On the other side of that coin, I don’t really worry too much about what Google wants. Google wants to make money, that’s about it.

All that aside, it is Moose Monday.



Wilson's Mesa, Colorado
Autumn Scenery in the Rocky Mountains of Colorado.

I’ve been hard at work not taking photographs this past week. Sometimes, you just have to spend time in the office and get the housecleaning taken care of.

I’m presently getting things together for the upcoming Autumn Photography trip to the San Juan Mountains of Colorado during the last week of September. A summer’s worth of dust and grime has built up on the camera equipment. Cleaning is underway.

On the digital front, I’m making a few changes to my online footprint. Since I’ve decided to retire from doing active photo tours and workshops, I’ll be discontinuing my Colorado Photo Tours website. It’s mostly an advertising page for my business that only gets updated when I announce dates for existing tours and new offerings. Since there will be no new dates nor existing tours, what’s the point?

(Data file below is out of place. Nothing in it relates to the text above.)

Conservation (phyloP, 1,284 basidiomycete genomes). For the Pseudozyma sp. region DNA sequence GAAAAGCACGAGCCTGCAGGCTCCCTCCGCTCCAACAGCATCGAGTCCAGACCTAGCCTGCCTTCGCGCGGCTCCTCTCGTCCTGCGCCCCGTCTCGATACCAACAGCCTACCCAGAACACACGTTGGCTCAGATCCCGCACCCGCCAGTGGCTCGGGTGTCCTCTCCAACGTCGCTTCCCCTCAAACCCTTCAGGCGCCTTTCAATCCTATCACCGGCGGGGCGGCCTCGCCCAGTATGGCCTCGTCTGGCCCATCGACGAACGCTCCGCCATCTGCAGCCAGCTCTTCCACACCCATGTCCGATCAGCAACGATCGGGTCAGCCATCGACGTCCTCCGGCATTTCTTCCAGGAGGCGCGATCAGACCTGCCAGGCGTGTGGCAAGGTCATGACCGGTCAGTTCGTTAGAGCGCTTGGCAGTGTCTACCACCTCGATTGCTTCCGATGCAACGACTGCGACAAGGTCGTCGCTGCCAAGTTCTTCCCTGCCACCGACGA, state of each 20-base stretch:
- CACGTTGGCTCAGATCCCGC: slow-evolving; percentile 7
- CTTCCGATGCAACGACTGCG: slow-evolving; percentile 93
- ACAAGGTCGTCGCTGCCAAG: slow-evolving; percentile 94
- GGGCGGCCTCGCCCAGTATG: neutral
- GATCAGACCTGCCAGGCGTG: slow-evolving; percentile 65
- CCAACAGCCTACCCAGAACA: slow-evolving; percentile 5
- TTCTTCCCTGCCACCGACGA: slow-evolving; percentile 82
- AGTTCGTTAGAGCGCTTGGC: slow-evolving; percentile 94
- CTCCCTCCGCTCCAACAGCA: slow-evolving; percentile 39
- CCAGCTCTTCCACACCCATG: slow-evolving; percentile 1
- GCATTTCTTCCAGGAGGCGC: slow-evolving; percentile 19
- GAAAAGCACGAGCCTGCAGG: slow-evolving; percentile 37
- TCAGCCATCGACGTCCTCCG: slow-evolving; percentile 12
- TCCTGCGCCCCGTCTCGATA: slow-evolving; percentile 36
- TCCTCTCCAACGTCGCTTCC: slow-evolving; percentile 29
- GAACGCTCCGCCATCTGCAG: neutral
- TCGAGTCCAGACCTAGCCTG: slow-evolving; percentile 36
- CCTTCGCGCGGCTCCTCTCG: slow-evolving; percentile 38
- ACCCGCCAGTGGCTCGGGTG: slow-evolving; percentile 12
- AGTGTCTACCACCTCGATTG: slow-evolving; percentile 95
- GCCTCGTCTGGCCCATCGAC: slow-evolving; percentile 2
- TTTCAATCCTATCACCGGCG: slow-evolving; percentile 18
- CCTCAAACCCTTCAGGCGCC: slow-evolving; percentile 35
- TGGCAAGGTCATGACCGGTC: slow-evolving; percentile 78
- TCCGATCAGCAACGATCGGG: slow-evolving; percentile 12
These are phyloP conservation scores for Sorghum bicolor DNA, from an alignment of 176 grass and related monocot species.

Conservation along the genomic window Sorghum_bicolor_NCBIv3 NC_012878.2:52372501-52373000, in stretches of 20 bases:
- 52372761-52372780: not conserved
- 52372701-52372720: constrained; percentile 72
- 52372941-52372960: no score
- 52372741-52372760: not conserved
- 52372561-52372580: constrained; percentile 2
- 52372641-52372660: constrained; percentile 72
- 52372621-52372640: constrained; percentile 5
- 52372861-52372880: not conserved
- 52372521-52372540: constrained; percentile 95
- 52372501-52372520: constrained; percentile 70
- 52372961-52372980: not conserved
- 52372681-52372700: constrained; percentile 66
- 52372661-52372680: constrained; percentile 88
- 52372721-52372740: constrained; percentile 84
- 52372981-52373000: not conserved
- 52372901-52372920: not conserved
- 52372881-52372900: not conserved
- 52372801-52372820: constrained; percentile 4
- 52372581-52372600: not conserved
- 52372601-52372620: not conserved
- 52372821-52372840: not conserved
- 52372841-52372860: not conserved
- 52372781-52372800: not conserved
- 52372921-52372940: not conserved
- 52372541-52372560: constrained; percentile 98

My Gray Photography web site will see further integration with Image Colorado over the next year. The blog is seeing an increase in web traffic, however, I’ve never really put much effort into maximizing the SEO of the page. I don’t know that I’m too worried about the search ranking on Google. Google prioritizes search results for those who give them money and I’m not giving Google money so I don’t get much search priority.

As Mark Twain was once quoted as saying. “Obscurity and a competence – That is the life that is best worth living.”